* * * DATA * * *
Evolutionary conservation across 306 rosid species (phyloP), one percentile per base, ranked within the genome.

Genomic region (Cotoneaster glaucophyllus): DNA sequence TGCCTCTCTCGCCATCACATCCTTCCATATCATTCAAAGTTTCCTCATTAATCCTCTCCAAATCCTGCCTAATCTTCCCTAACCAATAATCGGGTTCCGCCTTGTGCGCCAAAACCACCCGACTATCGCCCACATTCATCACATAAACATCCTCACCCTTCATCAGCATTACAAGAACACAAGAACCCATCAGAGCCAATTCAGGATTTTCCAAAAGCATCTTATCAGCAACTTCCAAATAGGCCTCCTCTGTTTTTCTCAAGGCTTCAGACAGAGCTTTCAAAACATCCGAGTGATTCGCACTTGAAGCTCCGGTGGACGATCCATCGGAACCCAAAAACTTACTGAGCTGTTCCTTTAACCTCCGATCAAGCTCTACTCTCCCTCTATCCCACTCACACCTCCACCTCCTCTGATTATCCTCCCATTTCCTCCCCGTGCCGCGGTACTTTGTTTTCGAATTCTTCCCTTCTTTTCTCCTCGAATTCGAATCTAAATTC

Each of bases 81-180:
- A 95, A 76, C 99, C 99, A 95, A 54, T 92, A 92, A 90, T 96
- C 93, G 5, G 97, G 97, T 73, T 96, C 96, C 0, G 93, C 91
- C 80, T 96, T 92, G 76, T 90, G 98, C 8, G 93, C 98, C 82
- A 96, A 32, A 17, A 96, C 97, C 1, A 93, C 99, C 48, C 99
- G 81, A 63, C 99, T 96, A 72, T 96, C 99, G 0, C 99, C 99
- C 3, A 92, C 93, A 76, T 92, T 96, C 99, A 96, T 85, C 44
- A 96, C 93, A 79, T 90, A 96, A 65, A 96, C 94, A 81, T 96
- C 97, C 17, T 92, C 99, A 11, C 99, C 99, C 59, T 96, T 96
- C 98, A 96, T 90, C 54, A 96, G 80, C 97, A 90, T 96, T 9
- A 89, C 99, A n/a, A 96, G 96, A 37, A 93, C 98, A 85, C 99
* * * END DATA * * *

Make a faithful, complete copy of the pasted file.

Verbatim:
Evolutionary conservation across 306 rosid species (phyloP), one percentile per base, ranked within the genome.

Genomic region (Cotoneaster glaucophyllus): DNA sequence TGCCTCTCTCGCCATCACATCCTTCCATATCATTCAAAGTTTCCTCATTAATCCTCTCCAAATCCTGCCTAATCTTCCCTAACCAATAATCGGGTTCCGCCTTGTGCGCCAAAACCACCCGACTATCGCCCACATTCATCACATAAACATCCTCACCCTTCATCAGCATTACAAGAACACAAGAACCCATCAGAGCCAATTCAGGATTTTCCAAAAGCATCTTATCAGCAACTTCCAAATAGGCCTCCTCTGTTTTTCTCAAGGCTTCAGACAGAGCTTTCAAAACATCCGAGTGATTCGCACTTGAAGCTCCGGTGGACGATCCATCGGAACCCAAAAACTTACTGAGCTGTTCCTTTAACCTCCGATCAAGCTCTACTCTCCCTCTATCCCACTCACACCTCCACCTCCTCTGATTATCCTCCCATTTCCTCCCCGTGCCGCGGTACTTTGTTTTCGAATTCTTCCCTTCTTTTCTCCTCGAATTCGAATCTAAATTC

Each of bases 81-180:
- A 95, A 76, C 99, C 99, A 95, A 54, T 92, A 92, A 90, T 96
- C 93, G 5, G 97, G 97, T 73, T 96, C 96, C 0, G 93, C 91
- C 80, T 96, T 92, G 76, T 90, G 98, C 8, G 93, C 98, C 82
- A 96, A 32, A 17, A 96, C 97, C 1, A 93, C 99, C 48, C 99
- G 81, A 63, C 99, T 96, A 72, T 96, C 99, G 0, C 99, C 99
- C 3, A 92, C 93, A 76, T 92, T 96, C 99, A 96, T 85, C 44
- A 96, C 93, A 79, T 90, A 96, A 65, A 96, C 94, A 81, T 96
- C 97, C 17, T 92, C 99, A 11, C 99, C 99, C 59, T 96, T 96
- C 98, A 96, T 90, C 54, A 96, G 80, C 97, A 90, T 96, T 9
- A 89, C 99, A n/a, A 96, G 96, A 37, A 93, C 98, A 85, C 99